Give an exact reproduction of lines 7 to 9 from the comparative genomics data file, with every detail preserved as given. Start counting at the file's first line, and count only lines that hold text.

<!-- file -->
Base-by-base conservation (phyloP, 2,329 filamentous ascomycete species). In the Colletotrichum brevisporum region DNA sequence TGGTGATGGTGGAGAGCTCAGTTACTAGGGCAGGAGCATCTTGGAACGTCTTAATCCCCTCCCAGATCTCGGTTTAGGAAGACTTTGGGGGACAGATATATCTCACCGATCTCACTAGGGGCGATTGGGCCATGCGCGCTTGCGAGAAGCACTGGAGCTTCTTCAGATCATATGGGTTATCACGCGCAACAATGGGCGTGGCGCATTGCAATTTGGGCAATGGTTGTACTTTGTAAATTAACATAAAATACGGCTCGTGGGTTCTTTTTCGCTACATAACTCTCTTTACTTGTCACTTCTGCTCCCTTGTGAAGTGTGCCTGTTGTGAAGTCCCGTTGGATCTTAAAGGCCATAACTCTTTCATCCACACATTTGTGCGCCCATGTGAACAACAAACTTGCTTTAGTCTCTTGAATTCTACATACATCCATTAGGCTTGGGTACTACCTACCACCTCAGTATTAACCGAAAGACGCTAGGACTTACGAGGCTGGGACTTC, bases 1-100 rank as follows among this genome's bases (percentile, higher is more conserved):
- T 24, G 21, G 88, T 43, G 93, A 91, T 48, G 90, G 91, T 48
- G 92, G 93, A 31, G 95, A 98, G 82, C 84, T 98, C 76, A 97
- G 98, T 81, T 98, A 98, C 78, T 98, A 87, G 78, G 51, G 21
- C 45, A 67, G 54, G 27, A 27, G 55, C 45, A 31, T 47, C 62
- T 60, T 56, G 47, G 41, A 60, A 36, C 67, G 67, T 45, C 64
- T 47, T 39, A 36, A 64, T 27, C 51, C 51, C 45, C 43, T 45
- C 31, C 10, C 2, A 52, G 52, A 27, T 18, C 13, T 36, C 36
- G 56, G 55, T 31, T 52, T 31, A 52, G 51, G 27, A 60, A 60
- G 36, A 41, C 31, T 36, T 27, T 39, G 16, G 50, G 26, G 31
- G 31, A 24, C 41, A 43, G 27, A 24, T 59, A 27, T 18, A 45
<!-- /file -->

- T 47, T 39, A 36, A 64, T 27, C 51, C 51, C 45, C 43, T 45
- C 31, C 10, C 2, A 52, G 52, A 27, T 18, C 13, T 36, C 36
- G 56, G 55, T 31, T 52, T 31, A 52, G 51, G 27, A 60, A 60